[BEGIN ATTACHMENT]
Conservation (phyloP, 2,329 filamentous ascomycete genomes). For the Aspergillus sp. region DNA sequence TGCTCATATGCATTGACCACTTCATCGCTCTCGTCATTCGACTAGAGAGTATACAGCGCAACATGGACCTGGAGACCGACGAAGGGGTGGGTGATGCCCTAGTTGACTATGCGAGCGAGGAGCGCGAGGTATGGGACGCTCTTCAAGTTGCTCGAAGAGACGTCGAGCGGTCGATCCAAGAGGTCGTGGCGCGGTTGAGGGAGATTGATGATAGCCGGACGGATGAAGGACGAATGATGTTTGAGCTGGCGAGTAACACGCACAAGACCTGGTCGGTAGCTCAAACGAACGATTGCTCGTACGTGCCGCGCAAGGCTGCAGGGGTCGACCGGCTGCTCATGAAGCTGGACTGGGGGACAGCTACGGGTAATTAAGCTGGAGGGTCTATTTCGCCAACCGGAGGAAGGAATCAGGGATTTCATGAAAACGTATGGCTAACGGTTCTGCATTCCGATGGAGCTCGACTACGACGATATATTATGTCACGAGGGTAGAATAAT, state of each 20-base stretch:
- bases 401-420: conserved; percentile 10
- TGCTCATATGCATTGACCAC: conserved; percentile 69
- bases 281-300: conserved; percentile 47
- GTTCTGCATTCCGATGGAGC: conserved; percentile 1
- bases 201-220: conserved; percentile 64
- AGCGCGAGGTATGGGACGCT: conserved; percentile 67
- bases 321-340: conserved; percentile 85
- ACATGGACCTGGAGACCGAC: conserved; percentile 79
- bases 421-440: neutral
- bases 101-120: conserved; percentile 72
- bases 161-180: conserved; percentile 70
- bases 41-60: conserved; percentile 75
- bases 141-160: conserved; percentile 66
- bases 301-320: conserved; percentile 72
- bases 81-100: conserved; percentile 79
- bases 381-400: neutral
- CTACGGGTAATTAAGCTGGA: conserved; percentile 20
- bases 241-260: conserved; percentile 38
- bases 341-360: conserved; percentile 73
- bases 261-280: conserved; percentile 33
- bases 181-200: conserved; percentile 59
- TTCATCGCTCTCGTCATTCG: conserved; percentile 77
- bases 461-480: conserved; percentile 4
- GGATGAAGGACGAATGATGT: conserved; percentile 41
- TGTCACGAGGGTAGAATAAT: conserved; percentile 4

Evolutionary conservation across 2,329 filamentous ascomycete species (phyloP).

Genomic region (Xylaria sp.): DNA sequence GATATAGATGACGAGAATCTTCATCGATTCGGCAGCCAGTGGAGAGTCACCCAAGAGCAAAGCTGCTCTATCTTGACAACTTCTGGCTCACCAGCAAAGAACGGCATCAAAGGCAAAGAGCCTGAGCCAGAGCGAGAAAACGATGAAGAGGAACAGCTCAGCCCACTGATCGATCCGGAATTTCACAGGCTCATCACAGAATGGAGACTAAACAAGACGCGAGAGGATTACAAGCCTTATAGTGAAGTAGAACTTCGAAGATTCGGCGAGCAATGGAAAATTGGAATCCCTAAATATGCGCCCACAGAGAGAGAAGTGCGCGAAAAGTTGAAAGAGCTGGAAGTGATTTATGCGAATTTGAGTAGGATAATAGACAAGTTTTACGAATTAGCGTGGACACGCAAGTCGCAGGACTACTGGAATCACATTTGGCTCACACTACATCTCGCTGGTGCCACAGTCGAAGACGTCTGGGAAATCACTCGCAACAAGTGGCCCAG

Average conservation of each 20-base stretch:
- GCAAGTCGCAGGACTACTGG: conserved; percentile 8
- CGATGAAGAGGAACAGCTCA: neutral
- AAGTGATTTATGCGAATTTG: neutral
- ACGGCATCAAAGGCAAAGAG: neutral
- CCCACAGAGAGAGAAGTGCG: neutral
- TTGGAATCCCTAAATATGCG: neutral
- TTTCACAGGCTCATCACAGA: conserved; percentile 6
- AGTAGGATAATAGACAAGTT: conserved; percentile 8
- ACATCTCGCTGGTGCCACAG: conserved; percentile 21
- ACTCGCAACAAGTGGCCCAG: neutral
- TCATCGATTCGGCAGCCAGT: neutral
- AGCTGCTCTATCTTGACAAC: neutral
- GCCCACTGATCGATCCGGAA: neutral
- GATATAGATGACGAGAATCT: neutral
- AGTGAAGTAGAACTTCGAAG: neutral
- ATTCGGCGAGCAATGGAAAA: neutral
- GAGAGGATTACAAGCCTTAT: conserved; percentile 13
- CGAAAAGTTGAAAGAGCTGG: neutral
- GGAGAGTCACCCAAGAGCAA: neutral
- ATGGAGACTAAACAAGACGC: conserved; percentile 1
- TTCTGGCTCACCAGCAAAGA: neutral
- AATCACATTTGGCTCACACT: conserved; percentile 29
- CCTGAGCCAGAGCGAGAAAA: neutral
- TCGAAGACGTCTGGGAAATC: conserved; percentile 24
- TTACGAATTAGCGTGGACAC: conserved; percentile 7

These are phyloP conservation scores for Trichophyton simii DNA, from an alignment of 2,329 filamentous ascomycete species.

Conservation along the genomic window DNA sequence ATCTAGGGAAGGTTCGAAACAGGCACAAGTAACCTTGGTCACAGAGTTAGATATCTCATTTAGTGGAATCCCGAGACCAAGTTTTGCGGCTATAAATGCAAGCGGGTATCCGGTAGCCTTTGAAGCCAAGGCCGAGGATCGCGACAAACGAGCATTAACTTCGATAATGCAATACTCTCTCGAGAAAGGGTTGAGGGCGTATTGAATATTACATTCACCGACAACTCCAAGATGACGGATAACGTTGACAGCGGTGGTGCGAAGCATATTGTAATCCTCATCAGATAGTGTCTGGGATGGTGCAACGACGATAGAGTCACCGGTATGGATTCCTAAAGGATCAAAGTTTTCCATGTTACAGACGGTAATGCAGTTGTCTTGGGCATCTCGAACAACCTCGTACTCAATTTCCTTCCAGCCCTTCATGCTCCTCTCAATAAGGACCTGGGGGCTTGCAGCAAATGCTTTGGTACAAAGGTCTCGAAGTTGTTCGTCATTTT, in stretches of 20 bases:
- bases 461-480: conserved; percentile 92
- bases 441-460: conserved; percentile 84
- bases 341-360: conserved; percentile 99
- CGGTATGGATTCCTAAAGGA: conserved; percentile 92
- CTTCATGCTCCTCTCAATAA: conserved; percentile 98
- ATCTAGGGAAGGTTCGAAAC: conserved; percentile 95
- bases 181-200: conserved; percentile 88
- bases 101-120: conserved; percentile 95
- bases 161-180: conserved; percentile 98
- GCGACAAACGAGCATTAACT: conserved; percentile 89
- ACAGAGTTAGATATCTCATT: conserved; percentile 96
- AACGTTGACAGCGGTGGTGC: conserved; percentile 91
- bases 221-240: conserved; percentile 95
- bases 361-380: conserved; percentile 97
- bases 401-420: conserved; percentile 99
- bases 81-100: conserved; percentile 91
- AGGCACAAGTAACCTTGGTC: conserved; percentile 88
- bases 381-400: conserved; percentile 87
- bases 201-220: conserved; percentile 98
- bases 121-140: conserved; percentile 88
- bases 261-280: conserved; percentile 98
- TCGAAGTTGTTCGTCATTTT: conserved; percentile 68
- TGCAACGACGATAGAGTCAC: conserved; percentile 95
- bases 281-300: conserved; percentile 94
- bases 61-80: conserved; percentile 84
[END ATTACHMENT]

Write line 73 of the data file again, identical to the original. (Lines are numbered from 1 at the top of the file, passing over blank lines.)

- AGGCACAAGTAACCTTGGTC: conserved; percentile 88